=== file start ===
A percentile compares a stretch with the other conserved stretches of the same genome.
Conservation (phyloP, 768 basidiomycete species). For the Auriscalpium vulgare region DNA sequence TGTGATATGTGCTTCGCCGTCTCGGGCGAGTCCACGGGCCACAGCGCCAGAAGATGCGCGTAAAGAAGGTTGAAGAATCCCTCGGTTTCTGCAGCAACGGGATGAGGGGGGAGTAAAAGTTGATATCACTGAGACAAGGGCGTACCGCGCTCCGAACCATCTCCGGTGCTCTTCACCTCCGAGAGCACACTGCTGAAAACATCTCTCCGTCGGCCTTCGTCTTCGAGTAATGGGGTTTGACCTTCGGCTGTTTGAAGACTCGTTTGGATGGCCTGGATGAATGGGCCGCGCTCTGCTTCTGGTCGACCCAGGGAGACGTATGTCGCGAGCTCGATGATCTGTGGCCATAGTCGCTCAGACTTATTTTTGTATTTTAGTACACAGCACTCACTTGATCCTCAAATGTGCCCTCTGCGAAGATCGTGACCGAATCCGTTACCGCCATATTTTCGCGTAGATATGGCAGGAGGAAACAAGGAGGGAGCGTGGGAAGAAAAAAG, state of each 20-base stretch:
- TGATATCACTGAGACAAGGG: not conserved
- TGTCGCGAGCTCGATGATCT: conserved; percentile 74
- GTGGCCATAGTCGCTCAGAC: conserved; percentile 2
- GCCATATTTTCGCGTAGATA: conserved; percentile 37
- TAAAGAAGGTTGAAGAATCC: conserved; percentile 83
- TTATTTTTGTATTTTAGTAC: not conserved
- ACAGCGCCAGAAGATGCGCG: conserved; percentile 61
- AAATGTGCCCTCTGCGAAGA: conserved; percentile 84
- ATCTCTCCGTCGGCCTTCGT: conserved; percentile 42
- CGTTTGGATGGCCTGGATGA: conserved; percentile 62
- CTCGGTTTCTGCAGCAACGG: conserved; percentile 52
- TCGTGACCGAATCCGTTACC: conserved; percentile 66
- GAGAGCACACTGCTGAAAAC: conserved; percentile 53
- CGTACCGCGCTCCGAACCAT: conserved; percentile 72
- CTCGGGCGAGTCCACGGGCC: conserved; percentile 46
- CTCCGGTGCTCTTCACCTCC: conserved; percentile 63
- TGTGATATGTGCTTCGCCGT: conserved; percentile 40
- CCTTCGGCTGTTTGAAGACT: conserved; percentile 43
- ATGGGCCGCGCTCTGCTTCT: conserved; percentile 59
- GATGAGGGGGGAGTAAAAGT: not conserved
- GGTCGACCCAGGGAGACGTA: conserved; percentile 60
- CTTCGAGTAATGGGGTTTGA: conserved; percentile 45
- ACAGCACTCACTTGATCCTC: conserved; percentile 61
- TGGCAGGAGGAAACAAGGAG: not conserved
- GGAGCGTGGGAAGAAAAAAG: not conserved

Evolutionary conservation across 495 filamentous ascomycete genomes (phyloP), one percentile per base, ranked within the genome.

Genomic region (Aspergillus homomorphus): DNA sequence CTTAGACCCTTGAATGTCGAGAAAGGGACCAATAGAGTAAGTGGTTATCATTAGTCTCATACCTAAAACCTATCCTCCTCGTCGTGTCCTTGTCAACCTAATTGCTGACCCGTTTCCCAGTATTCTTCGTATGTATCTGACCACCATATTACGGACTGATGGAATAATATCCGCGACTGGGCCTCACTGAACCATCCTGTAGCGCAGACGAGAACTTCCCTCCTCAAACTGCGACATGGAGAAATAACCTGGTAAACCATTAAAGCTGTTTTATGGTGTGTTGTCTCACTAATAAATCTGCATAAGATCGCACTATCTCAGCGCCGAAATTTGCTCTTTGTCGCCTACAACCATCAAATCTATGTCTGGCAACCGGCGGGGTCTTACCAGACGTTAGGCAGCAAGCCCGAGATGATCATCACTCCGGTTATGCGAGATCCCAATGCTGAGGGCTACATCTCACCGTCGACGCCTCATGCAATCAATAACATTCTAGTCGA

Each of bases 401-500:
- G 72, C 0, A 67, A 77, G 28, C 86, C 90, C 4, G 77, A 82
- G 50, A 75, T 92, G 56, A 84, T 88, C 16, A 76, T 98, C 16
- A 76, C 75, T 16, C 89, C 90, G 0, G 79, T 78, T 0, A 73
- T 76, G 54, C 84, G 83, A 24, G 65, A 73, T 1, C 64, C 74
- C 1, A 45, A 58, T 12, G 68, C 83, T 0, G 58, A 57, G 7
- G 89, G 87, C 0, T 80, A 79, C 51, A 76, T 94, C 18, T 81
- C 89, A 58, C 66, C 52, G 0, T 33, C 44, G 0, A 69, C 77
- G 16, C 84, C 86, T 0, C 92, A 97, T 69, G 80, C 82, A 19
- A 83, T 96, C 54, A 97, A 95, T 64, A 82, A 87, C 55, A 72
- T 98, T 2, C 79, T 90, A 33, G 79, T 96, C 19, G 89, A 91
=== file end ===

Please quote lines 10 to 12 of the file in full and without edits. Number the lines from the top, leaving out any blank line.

- AAATGTGCCCTCTGCGAAGA: conserved; percentile 84
- ATCTCTCCGTCGGCCTTCGT: conserved; percentile 42
- CGTTTGGATGGCCTGGATGA: conserved; percentile 62